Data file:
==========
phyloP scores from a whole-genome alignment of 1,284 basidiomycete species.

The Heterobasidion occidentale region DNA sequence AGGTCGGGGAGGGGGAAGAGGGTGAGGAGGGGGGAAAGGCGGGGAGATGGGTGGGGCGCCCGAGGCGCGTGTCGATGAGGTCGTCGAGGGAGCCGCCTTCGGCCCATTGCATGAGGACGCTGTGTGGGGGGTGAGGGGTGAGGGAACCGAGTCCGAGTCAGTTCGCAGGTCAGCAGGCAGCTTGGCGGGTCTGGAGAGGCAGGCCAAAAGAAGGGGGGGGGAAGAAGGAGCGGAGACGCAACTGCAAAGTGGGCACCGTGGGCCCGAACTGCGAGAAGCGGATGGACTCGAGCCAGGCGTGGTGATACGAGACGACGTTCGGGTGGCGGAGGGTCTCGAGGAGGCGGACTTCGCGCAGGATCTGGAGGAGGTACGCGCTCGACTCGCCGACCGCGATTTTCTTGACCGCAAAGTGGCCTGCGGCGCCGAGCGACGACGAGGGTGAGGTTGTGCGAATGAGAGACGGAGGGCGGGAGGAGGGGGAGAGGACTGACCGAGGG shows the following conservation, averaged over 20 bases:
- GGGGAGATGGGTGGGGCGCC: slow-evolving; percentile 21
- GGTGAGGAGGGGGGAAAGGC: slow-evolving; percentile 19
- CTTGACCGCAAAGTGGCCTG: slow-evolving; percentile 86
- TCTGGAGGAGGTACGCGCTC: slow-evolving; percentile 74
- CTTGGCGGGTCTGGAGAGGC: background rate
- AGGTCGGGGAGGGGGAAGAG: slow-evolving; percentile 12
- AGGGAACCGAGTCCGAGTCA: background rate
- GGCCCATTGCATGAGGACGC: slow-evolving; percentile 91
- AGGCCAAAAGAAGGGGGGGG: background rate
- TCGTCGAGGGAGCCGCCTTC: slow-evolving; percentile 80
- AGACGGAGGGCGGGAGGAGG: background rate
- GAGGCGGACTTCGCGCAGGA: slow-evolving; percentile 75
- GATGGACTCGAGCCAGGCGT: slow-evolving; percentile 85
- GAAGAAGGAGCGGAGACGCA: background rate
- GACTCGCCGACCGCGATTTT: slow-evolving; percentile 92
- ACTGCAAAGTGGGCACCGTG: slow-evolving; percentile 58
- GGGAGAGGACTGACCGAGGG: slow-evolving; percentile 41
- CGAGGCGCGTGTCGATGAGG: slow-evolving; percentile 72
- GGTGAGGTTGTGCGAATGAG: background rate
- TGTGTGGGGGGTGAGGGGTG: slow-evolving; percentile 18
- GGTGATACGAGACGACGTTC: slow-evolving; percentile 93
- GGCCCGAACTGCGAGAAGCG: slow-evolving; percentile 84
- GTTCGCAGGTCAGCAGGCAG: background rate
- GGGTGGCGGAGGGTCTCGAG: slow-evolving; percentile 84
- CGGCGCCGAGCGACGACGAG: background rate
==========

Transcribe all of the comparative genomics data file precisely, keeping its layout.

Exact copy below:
phyloP scores from a whole-genome alignment of 1,284 basidiomycete species.

The Heterobasidion occidentale region DNA sequence AGGTCGGGGAGGGGGAAGAGGGTGAGGAGGGGGGAAAGGCGGGGAGATGGGTGGGGCGCCCGAGGCGCGTGTCGATGAGGTCGTCGAGGGAGCCGCCTTCGGCCCATTGCATGAGGACGCTGTGTGGGGGGTGAGGGGTGAGGGAACCGAGTCCGAGTCAGTTCGCAGGTCAGCAGGCAGCTTGGCGGGTCTGGAGAGGCAGGCCAAAAGAAGGGGGGGGGAAGAAGGAGCGGAGACGCAACTGCAAAGTGGGCACCGTGGGCCCGAACTGCGAGAAGCGGATGGACTCGAGCCAGGCGTGGTGATACGAGACGACGTTCGGGTGGCGGAGGGTCTCGAGGAGGCGGACTTCGCGCAGGATCTGGAGGAGGTACGCGCTCGACTCGCCGACCGCGATTTTCTTGACCGCAAAGTGGCCTGCGGCGCCGAGCGACGACGAGGGTGAGGTTGTGCGAATGAGAGACGGAGGGCGGGAGGAGGGGGAGAGGACTGACCGAGGG shows the following conservation, averaged over 20 bases:
- GGGGAGATGGGTGGGGCGCC: slow-evolving; percentile 21
- GGTGAGGAGGGGGGAAAGGC: slow-evolving; percentile 19
- CTTGACCGCAAAGTGGCCTG: slow-evolving; percentile 86
- TCTGGAGGAGGTACGCGCTC: slow-evolving; percentile 74
- CTTGGCGGGTCTGGAGAGGC: background rate
- AGGTCGGGGAGGGGGAAGAG: slow-evolving; percentile 12
- AGGGAACCGAGTCCGAGTCA: background rate
- GGCCCATTGCATGAGGACGC: slow-evolving; percentile 91
- AGGCCAAAAGAAGGGGGGGG: background rate
- TCGTCGAGGGAGCCGCCTTC: slow-evolving; percentile 80
- AGACGGAGGGCGGGAGGAGG: background rate
- GAGGCGGACTTCGCGCAGGA: slow-evolving; percentile 75
- GATGGACTCGAGCCAGGCGT: slow-evolving; percentile 85
- GAAGAAGGAGCGGAGACGCA: background rate
- GACTCGCCGACCGCGATTTT: slow-evolving; percentile 92
- ACTGCAAAGTGGGCACCGTG: slow-evolving; percentile 58
- GGGAGAGGACTGACCGAGGG: slow-evolving; percentile 41
- CGAGGCGCGTGTCGATGAGG: slow-evolving; percentile 72
- GGTGAGGTTGTGCGAATGAG: background rate
- TGTGTGGGGGGTGAGGGGTG: slow-evolving; percentile 18
- GGTGATACGAGACGACGTTC: slow-evolving; percentile 93
- GGCCCGAACTGCGAGAAGCG: slow-evolving; percentile 84
- GTTCGCAGGTCAGCAGGCAG: background rate
- GGGTGGCGGAGGGTCTCGAG: slow-evolving; percentile 84
- CGGCGCCGAGCGACGACGAG: background rate